How Paying Minimum Wage Costs Businesses in the Long Run

Source: Thinkstock

Source: Thinkstock

Many businesses skate by on razor-thin margins, constantly working and reworking the dynamics of its¬†organizations in order to find the proper balance of spending and resource allocation. One of the fundamental tenants of business is to keep your costs low so that you can increase your margins and gain more profit. Cost-cutting can include anything and everything — from finding a cheaper supplier, to using new materials for your products. Unfortunately, cost-cutting also applies to wages, which is why there are basic minimum wage laws.

Many people — often those who are quick to identify¬†themselves as ‘free-market capitalists’ — detest minimum wage laws. There is a belief that labor should work just like any other commodity. Namely, it should be traded on the open market at its face value. The idea is that workers should be paid what they’re worth, rather than what a state or federal government decrees. Now, that logic isn’t completely unsound, but there are definite issues with that kind of a system.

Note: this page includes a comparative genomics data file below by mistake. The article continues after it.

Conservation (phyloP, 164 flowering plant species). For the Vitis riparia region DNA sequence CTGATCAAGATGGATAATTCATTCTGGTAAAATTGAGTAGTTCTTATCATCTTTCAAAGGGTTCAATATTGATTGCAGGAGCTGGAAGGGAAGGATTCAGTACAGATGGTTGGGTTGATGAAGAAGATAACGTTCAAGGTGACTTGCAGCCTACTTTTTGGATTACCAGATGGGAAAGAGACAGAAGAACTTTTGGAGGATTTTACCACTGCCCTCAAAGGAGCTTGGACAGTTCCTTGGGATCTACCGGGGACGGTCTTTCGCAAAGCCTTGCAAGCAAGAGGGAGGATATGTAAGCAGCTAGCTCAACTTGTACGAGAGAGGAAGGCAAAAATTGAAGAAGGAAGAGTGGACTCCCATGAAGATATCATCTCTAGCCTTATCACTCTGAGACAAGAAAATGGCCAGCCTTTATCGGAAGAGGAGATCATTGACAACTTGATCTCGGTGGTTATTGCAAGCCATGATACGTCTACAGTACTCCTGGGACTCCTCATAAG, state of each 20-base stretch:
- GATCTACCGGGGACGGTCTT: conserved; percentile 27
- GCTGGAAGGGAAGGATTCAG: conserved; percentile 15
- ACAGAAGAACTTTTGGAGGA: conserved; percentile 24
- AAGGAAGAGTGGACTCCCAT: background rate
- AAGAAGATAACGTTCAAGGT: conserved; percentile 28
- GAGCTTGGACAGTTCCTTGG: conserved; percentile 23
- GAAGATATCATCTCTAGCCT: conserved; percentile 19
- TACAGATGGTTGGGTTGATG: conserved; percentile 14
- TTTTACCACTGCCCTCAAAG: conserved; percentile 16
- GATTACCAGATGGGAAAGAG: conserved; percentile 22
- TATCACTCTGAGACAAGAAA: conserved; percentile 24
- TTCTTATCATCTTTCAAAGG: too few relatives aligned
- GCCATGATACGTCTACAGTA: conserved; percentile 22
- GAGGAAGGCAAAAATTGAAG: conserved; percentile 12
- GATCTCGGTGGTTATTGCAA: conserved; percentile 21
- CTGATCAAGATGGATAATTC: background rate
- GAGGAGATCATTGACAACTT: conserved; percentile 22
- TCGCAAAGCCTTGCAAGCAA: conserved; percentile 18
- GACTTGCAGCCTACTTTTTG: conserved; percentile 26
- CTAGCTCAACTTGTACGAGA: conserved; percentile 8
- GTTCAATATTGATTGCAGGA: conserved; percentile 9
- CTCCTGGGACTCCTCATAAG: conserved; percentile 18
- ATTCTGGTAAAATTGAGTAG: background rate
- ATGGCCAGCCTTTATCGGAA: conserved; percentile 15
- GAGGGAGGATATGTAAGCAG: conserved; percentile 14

If you think inequality is bad now, imagine it under a system in which no minimum wage laws are enforced. It might sound nice and look good on paper, but would anyone really expect people to take jobs that pay $4 per hour? There is still rent to pay, kids to be fed, and tuition to think about. Even as individuals hone their skills to potentially become more valuable in the eyes of employers, those kinds of wages won’t cut it.

Many employers have vast armies of employees who work for minimum wage, or close to it. Businesses like Wal-Mart and McDonald’s are the most famous for coming up during these discussions, but they are far from the only ones. It’s true that many small businesses can’t afford to pay more than minimum wage, and that’s understandable. But when the heirs to the Wal-Mart fortune are splitting billions in revenue while great numbers of their employees suffer, it’s hard to stand behind them.